It soon became clear that the Western concept, seen as the only viable option for security and prosperity in Europe and the world, was, in fact, ineffective. Let us recall the tragedy in the Balkans. While domestic issues had certainly contributed to the problems in former Yugoslavia, they were greatly exacerbated by intrusive external interference. At that time, the main principle of NATO diplomacy manifested itself most vividly – a deeply flawed principle that is of no use in addressing complex internal conflicts. In essence, this principle aims to assign blame to one party (often disliked by the West for various reasons) and unleash the full political, informational and military might of the West, including economic sanctions and restrictions against it.
  Later, these same approaches were applied in various countries, which we know all too well: Iraq, Syria, Libya, and Afghanistan. These interventions have done nothing but worsen existing problems, ruin the lives of millions of people, destroy entire states, and create hubs of humanitarian and social disasters, as well as terrorist enclaves. In fact, no country in the world is immune from joining this tragic list.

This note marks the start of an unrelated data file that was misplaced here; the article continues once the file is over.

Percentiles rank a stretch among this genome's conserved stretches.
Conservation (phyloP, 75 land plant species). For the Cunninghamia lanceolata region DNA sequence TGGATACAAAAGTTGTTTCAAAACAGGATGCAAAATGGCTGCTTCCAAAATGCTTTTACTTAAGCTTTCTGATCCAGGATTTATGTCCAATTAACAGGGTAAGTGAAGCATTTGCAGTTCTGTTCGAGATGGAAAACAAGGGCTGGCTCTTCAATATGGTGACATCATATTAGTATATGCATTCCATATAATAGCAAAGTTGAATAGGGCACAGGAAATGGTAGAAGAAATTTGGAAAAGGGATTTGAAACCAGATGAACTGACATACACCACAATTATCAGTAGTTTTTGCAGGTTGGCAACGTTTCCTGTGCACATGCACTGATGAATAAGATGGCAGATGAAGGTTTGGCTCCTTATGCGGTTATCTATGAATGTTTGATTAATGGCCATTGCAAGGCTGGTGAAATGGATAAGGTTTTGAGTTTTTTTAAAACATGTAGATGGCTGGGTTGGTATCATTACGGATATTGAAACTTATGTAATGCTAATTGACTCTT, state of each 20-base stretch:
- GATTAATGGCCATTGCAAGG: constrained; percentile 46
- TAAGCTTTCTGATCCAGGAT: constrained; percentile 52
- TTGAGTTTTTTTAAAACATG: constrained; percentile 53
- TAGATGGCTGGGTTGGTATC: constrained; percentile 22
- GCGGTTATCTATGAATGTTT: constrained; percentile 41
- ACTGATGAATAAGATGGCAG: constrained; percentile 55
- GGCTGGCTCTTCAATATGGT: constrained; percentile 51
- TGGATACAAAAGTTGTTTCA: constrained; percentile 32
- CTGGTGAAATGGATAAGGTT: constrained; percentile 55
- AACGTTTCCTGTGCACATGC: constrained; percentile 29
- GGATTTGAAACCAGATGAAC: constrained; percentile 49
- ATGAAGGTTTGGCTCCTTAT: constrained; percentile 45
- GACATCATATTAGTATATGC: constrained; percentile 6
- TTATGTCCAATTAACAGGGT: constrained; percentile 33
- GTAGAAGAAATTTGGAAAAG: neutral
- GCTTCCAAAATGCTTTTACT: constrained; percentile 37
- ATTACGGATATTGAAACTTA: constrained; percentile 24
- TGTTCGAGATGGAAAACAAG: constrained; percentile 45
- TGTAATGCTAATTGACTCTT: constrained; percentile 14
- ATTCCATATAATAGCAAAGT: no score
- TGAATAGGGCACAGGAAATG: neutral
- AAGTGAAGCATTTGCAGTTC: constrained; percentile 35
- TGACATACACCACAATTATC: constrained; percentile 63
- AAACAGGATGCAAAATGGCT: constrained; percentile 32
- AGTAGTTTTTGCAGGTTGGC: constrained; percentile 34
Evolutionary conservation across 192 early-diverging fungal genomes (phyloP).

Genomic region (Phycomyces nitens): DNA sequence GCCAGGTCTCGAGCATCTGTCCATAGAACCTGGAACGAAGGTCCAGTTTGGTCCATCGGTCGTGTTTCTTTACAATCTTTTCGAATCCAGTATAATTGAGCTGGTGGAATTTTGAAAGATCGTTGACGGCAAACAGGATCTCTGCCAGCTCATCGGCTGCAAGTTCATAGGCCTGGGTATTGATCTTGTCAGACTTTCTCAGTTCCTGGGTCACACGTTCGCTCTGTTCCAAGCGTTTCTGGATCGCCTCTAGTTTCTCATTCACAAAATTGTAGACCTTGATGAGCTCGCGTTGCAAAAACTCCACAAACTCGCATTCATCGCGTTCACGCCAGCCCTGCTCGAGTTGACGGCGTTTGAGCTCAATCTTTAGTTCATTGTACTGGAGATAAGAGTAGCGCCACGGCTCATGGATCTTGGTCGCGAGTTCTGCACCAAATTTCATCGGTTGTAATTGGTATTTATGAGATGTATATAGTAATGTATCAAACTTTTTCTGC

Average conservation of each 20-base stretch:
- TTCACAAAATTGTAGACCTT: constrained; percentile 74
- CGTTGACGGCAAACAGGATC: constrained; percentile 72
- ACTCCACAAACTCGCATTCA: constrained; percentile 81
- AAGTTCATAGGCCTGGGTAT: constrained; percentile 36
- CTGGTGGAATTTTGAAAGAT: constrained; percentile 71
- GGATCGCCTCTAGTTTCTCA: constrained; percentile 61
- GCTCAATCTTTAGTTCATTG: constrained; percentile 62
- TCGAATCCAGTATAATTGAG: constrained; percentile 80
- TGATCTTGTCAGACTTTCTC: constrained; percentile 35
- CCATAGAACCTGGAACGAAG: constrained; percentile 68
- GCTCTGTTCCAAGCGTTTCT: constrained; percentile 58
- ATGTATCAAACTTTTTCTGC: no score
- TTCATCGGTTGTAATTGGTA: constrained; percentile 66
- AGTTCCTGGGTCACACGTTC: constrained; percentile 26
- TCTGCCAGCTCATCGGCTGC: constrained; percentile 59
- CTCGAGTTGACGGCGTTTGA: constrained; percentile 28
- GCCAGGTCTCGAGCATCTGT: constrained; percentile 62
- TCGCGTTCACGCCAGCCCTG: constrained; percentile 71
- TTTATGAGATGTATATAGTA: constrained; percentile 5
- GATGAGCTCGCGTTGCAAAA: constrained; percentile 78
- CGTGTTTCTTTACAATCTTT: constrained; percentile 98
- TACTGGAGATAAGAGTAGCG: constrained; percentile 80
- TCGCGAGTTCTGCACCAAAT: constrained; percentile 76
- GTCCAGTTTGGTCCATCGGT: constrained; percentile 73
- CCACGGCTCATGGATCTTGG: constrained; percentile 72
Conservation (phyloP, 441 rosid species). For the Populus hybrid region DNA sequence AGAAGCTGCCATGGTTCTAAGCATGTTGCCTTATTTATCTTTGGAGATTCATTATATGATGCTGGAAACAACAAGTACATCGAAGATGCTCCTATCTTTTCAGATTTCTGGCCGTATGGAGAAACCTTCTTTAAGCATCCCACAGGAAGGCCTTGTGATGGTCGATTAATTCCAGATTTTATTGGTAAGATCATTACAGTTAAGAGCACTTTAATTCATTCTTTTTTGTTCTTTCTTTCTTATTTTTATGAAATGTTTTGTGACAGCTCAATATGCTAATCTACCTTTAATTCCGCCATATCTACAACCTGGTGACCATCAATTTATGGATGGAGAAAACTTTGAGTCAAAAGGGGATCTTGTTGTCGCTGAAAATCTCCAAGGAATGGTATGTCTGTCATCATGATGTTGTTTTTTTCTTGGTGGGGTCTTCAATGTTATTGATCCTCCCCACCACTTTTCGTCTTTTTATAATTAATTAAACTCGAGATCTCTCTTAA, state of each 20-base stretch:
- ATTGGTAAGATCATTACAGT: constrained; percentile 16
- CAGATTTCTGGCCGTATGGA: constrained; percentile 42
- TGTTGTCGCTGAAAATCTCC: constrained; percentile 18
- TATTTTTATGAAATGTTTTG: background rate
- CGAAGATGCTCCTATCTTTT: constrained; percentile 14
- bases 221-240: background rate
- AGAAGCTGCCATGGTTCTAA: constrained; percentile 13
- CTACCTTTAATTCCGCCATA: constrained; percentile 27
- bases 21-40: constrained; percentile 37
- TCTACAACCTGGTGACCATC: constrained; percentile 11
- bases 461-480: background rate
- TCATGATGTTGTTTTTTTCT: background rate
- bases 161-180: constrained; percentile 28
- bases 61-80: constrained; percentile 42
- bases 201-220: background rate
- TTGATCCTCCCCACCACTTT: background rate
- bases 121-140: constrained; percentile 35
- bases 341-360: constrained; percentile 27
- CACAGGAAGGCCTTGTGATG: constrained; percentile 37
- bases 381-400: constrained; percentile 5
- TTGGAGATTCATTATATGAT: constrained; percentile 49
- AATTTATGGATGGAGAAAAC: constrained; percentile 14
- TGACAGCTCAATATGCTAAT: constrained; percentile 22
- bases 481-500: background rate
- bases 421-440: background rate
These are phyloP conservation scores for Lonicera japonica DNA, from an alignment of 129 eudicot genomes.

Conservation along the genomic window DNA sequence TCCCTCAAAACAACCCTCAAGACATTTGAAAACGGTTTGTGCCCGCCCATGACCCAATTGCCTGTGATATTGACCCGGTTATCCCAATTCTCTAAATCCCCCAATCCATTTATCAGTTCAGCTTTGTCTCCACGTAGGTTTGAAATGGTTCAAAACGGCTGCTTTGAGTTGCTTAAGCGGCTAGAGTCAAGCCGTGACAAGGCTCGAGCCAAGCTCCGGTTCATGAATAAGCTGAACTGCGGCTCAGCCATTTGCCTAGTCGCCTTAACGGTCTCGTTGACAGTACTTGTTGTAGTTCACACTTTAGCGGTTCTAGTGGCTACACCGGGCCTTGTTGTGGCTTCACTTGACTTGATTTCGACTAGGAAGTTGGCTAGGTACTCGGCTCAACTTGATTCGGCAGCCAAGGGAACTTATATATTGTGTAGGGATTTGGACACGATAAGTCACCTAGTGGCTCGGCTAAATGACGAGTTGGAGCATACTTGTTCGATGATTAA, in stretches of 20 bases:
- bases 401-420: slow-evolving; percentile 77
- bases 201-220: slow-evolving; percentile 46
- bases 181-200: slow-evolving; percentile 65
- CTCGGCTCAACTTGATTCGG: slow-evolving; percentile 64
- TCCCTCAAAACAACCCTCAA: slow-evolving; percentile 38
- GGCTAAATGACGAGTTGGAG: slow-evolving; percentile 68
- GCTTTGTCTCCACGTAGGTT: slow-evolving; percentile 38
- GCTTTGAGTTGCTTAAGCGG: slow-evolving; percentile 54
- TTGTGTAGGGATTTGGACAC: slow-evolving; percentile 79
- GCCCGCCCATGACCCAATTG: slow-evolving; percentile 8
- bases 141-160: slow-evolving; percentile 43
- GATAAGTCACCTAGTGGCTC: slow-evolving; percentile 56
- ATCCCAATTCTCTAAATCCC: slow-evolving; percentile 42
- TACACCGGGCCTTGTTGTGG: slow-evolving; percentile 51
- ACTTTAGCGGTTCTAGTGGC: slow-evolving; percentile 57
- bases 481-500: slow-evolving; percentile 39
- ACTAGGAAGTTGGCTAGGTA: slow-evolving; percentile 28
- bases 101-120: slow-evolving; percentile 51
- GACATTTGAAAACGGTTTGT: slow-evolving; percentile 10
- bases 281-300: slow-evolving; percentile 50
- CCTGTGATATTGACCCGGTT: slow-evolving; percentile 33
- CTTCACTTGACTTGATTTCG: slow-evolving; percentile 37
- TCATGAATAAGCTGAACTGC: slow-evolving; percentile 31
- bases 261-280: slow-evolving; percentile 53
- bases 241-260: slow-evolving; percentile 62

Western interference worldwide

For example, the West is currently trying to brazenly meddle in the affairs of the Middle East. They previously held a monopoly over this region, and the consequences of their actions are now evident to everyone.
  The South Caucasus and Central Asia are also prime examples. Two years ago, at the NATO summit in Madrid, it was declared that the alliance would now deal with security issues not only in the Euro-Atlantic, but also in the Asia-Pacific region. They claim those areas can not do without them. Clearly, this was an attempt to exert more pressure on those countries in the region whose development they have decided to restrain. As you know, Russia ranks high on this list.